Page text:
Is Ronald McDonald the new Joe Camel? That's the question posed in an Ad Age story exploring how fast-food mascots have become targets for antiobesity activists. The question of whether Ronald is flogging a product as deadly as tobacco raises questions about the future of fast-food advertising (will it follow tobacco ads into extinction?) and how much credit mascots really deserve for brainwashing little minds and tastewashing little palates. But one question the story doesn't address is why McDonald's chose such a creepy icon to sell hamburgers in the first place, and why the chain has stuck with him for five decades.
Few commercials pack the fantastically freaky punch of that 1960s spot starring Willard Scott as the clown, roller-skating through a park and plying a young boy with free burgers to prove that he is, in fact, Ronald McDonald, and not just some random perv. With his striped pajamas, red face paint, and paper cup strapped to the end of his nose, Ronald looks less like a boy's best friend than a parent's worst nightmare. You half expect the commercial to end in a parked van.
Although Ronald soon lost the paper cup and traded his straw hair for the kind of sculpted bouffant Liberace would have killed for, he's never been able to overcome his greatest handicap: the fact that he's a clown. As Stephen King well knows, there's nothing like penciled-in eyebrows and a demonic grin to inspire visions of grisly death.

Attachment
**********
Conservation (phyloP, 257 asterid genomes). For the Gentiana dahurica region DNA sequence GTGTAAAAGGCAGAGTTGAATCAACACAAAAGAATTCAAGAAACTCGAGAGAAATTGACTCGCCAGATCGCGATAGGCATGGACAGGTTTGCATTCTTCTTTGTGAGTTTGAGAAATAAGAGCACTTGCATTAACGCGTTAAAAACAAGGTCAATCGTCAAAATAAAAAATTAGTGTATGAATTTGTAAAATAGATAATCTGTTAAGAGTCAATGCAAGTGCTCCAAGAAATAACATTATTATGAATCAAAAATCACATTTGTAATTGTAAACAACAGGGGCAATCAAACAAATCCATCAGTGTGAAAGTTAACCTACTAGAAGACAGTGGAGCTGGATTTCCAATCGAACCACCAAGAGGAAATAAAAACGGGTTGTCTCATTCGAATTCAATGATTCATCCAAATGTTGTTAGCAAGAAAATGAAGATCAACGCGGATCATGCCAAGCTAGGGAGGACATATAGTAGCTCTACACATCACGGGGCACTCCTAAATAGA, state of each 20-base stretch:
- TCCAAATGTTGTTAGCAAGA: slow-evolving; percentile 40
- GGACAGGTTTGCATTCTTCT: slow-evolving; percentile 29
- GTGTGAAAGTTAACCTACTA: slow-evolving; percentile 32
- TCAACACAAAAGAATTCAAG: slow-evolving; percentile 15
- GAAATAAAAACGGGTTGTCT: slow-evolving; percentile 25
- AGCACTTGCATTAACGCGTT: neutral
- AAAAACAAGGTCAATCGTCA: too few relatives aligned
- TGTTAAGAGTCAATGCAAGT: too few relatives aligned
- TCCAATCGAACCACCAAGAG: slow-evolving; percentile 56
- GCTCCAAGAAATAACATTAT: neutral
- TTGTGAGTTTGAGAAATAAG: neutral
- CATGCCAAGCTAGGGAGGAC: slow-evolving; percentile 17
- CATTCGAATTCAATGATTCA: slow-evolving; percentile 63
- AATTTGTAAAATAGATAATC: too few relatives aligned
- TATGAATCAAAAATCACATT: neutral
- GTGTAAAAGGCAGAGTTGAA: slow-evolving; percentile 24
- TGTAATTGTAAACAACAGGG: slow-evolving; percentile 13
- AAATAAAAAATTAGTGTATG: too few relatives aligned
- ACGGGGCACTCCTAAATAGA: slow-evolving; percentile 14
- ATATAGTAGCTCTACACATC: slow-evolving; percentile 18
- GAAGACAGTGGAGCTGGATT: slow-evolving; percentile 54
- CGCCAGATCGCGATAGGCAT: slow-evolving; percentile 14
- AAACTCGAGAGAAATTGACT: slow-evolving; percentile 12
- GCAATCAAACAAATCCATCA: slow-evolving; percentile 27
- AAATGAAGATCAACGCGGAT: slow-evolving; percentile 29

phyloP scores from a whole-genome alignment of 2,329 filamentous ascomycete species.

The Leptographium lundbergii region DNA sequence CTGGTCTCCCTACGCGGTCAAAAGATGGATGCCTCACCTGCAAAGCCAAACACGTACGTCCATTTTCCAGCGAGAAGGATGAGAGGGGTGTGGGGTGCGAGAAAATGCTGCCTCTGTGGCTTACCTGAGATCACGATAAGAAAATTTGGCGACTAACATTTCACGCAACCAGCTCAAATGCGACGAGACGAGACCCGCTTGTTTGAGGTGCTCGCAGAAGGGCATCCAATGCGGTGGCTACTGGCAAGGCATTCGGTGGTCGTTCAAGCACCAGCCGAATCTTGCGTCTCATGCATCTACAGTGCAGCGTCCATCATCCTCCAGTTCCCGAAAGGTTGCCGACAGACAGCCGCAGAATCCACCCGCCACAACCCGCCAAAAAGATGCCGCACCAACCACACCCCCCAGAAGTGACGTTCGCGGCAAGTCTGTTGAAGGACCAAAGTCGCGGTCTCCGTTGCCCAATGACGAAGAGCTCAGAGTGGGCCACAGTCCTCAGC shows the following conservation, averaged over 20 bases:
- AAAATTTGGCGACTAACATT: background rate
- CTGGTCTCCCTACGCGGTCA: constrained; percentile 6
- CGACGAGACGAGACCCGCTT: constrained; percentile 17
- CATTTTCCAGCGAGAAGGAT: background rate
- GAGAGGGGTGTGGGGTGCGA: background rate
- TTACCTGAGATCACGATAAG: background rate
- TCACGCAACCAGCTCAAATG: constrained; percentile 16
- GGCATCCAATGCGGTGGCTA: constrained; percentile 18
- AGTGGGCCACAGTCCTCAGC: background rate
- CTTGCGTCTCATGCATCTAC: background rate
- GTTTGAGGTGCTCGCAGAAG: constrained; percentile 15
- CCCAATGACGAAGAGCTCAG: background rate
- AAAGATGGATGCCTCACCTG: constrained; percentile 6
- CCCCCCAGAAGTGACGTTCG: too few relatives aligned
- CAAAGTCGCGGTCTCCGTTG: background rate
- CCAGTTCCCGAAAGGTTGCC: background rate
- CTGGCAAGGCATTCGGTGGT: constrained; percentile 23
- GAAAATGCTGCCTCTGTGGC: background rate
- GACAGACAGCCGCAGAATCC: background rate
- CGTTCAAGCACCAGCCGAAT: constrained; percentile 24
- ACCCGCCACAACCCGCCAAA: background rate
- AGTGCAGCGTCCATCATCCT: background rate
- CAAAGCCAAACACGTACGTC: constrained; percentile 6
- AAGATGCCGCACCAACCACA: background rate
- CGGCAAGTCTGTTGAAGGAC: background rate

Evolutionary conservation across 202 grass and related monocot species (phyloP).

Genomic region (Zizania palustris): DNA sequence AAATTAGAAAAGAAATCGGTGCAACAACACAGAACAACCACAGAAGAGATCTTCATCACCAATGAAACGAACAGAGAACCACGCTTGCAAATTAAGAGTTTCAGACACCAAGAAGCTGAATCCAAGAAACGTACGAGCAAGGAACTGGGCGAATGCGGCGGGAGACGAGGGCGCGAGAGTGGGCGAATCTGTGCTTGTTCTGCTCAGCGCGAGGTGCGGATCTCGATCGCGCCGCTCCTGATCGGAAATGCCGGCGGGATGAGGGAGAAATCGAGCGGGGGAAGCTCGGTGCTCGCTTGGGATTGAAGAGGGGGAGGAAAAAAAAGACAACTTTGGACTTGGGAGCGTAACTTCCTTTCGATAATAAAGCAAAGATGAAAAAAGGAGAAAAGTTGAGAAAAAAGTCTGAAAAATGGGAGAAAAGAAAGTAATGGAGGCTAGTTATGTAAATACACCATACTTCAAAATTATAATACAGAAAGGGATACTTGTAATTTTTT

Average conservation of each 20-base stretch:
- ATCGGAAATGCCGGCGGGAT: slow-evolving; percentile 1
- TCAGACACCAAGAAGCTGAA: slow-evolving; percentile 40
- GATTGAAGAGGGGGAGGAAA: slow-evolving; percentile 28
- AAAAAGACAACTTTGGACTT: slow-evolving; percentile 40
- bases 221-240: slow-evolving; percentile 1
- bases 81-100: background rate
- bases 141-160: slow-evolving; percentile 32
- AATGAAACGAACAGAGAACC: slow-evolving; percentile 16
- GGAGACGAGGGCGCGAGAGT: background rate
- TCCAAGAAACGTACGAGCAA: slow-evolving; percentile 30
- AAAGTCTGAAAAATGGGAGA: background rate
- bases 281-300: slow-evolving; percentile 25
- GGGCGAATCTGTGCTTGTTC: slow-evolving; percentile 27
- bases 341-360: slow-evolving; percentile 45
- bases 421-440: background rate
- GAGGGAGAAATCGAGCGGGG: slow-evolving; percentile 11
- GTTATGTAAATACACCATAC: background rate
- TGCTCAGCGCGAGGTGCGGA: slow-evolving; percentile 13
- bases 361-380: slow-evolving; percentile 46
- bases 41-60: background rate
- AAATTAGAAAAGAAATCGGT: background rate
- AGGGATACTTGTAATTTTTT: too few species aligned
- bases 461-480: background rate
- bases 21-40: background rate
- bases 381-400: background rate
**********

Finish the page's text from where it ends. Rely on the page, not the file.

McDonald's, of course, doesn't quite see it like that, particularly now that it's using Ronald more to promote literacy and exercise than to sell Happy Meals. And when it comes down to it, most fast-food mascots are creepy. Even those early McDonald's ads can't compare with the surreal specter of Jack, the Jack in the Box spokesthing with a human body, giant ping-pong-ball head, blank eyes, and an eery smile. It's hard to imagine the boardroom conversations that led to Jack's creation, though I wouldn't be surprised if at some point some exec uttered the sentence, "He should look like he's familiar with the taste of human flesh."
While it's hard to fathom why fast-food companies would find allure in the grotesque, you could argue that their products have gotten the mascots they deserve: Who better to push disturbingly unnatural food than a disturbingly unnatural clown? Call it truth in advertising.